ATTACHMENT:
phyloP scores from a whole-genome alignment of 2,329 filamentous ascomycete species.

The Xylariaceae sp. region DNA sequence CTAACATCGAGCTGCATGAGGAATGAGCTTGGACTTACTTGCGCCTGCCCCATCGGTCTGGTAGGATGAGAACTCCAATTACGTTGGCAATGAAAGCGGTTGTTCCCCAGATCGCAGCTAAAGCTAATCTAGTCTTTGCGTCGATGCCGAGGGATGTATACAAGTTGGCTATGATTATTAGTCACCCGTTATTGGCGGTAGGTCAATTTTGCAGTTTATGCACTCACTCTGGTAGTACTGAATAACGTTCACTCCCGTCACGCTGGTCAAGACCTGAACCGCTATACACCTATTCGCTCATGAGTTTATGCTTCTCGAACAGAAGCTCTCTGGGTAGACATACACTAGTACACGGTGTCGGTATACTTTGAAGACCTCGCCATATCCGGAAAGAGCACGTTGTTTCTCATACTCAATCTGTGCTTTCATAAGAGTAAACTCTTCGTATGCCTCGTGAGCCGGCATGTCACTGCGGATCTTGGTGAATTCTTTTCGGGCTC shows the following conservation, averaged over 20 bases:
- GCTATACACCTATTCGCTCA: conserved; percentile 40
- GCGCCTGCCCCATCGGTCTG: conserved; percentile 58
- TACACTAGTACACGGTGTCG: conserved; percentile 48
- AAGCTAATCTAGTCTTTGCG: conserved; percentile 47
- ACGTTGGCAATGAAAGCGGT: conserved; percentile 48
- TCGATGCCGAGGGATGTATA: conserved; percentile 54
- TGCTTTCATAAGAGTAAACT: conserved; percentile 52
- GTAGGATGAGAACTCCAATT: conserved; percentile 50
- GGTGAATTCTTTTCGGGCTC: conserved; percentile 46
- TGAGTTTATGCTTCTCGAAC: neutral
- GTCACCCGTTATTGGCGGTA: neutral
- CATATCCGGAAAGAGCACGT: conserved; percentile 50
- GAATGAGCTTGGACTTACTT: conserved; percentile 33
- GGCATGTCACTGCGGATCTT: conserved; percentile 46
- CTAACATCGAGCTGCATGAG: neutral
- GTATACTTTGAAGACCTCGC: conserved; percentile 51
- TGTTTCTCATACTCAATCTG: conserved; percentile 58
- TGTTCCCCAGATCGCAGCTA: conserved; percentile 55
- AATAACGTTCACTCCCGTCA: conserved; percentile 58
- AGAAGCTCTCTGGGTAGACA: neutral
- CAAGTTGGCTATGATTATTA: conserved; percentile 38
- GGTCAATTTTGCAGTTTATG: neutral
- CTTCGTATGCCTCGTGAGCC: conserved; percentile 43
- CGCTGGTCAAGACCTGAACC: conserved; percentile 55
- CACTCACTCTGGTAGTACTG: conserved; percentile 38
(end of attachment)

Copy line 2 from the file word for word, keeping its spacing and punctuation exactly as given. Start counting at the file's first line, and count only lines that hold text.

The Xylariaceae sp. region DNA sequence CTAACATCGAGCTGCATGAGGAATGAGCTTGGACTTACTTGCGCCTGCCCCATCGGTCTGGTAGGATGAGAACTCCAATTACGTTGGCAATGAAAGCGGTTGTTCCCCAGATCGCAGCTAAAGCTAATCTAGTCTTTGCGTCGATGCCGAGGGATGTATACAAGTTGGCTATGATTATTAGTCACCCGTTATTGGCGGTAGGTCAATTTTGCAGTTTATGCACTCACTCTGGTAGTACTGAATAACGTTCACTCCCGTCACGCTGGTCAAGACCTGAACCGCTATACACCTATTCGCTCATGAGTTTATGCTTCTCGAACAGAAGCTCTCTGGGTAGACATACACTAGTACACGGTGTCGGTATACTTTGAAGACCTCGCCATATCCGGAAAGAGCACGTTGTTTCTCATACTCAATCTGTGCTTTCATAAGAGTAAACTCTTCGTATGCCTCGTGAGCCGGCATGTCACTGCGGATCTTGGTGAATTCTTTTCGGGCTC shows the following conservation, averaged over 20 bases: